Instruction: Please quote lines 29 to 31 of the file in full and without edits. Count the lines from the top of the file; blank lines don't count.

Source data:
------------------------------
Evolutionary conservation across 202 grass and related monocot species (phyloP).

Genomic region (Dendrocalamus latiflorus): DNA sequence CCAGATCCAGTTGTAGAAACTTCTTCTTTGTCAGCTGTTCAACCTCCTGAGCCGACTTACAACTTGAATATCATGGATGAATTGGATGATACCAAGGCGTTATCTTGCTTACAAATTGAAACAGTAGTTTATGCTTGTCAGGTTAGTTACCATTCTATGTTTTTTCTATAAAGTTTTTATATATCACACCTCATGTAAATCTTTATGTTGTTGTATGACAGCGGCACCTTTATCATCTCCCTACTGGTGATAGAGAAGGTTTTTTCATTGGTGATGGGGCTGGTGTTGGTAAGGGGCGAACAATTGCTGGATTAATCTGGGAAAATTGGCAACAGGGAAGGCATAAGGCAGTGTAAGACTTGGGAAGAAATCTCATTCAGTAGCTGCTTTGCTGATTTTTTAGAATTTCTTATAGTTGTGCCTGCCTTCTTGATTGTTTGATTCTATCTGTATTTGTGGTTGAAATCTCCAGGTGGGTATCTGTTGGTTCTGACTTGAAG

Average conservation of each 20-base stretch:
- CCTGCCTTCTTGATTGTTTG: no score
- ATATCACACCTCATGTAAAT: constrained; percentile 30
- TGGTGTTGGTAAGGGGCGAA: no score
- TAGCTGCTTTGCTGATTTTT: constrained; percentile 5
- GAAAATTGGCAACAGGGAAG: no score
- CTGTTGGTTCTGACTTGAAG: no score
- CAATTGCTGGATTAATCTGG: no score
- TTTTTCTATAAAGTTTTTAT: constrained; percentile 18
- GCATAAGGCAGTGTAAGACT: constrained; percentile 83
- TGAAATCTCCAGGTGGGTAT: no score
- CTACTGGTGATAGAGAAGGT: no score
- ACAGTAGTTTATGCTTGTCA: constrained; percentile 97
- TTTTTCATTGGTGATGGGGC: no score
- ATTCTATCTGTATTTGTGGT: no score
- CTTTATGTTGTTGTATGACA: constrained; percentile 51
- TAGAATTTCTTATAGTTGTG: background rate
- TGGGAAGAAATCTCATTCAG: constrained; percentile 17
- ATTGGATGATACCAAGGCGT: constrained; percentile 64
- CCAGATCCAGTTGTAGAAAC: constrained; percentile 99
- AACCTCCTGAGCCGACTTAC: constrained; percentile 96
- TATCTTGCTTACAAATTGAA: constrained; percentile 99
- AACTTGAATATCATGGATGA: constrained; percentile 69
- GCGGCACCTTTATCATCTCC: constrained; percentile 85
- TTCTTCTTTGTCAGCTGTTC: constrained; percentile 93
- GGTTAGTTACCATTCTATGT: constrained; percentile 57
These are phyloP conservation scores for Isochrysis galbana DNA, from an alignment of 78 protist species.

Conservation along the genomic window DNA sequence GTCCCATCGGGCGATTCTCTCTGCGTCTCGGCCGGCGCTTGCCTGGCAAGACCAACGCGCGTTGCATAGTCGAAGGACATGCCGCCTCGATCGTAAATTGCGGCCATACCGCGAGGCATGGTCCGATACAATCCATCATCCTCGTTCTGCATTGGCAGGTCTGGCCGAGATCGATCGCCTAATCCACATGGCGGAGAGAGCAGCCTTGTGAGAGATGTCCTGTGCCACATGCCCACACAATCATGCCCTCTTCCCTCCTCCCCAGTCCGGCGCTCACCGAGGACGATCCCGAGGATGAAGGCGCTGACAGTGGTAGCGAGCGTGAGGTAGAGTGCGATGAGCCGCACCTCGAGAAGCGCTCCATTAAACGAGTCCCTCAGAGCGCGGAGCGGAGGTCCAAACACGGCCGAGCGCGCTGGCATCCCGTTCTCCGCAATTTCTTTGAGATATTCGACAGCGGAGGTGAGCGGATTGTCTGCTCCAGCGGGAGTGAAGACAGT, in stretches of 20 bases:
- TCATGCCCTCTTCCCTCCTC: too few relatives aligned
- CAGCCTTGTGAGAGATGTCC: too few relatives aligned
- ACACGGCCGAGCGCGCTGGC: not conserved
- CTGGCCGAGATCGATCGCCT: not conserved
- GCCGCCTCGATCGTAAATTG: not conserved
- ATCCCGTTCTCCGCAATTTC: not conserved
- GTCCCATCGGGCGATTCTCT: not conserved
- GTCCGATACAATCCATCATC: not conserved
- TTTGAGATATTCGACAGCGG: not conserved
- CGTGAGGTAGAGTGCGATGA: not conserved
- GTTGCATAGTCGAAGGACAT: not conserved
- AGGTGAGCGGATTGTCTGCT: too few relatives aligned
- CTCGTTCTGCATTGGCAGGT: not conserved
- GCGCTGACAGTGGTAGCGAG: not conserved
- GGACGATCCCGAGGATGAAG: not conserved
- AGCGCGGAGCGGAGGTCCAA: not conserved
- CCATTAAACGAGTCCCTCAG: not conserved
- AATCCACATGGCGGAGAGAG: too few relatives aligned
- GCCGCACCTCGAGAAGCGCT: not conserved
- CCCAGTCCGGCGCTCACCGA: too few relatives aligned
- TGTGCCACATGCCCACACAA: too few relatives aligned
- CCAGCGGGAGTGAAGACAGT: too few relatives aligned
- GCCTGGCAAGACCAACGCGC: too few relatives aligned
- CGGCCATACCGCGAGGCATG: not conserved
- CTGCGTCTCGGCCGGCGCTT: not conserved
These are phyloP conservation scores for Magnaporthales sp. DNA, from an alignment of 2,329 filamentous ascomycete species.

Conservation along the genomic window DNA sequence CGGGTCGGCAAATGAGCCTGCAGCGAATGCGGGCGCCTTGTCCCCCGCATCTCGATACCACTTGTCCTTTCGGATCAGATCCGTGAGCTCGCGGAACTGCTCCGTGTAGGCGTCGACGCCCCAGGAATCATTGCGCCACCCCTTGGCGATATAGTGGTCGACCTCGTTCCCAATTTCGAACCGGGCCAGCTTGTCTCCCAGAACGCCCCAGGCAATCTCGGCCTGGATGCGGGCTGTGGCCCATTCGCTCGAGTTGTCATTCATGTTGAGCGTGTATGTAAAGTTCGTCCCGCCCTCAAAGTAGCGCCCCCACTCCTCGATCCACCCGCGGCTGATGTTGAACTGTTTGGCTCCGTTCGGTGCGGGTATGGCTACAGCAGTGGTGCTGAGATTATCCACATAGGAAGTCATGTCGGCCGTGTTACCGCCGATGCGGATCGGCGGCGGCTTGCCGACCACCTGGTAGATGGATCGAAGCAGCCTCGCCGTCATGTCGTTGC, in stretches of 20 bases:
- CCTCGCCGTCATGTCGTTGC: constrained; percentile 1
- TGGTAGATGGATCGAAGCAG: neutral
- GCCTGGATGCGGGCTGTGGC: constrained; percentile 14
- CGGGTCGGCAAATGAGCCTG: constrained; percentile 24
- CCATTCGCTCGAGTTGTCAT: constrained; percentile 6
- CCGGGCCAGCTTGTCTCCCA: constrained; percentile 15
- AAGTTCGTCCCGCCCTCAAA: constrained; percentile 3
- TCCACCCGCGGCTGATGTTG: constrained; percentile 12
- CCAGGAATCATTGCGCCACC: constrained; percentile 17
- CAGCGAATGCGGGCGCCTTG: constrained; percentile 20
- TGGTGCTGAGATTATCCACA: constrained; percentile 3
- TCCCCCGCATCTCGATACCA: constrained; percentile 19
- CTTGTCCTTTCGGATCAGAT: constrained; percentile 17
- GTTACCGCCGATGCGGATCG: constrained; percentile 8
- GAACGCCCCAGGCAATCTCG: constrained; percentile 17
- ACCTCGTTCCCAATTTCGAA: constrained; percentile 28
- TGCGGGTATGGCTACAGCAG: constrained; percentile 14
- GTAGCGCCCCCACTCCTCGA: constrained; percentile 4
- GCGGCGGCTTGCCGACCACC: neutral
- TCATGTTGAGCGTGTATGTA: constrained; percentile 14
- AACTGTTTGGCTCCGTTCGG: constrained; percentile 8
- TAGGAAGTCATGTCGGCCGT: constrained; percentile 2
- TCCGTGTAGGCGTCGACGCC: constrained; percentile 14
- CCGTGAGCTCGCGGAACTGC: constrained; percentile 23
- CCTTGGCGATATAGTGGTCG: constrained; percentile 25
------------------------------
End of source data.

These are phyloP conservation scores for Isochrysis galbana DNA, from an alignment of 78 protist species.

Conservation along the genomic window DNA sequence GTCCCATCGGGCGATTCTCTCTGCGTCTCGGCCGGCGCTTGCCTGGCAAGACCAACGCGCGTTGCATAGTCGAAGGACATGCCGCCTCGATCGTAAATTGCGGCCATACCGCGAGGCATGGTCCGATACAATCCATCATCCTCGTTCTGCATTGGCAGGTCTGGCCGAGATCGATCGCCTAATCCACATGGCGGAGAGAGCAGCCTTGTGAGAGATGTCCTGTGCCACATGCCCACACAATCATGCCCTCTTCCCTCCTCCCCAGTCCGGCGCTCACCGAGGACGATCCCGAGGATGAAGGCGCTGACAGTGGTAGCGAGCGTGAGGTAGAGTGCGATGAGCCGCACCTCGAGAAGCGCTCCATTAAACGAGTCCCTCAGAGCGCGGAGCGGAGGTCCAAACACGGCCGAGCGCGCTGGCATCCCGTTCTCCGCAATTTCTTTGAGATATTCGACAGCGGAGGTGAGCGGATTGTCTGCTCCAGCGGGAGTGAAGACAGT, in stretches of 20 bases:
- TCATGCCCTCTTCCCTCCTC: too few relatives aligned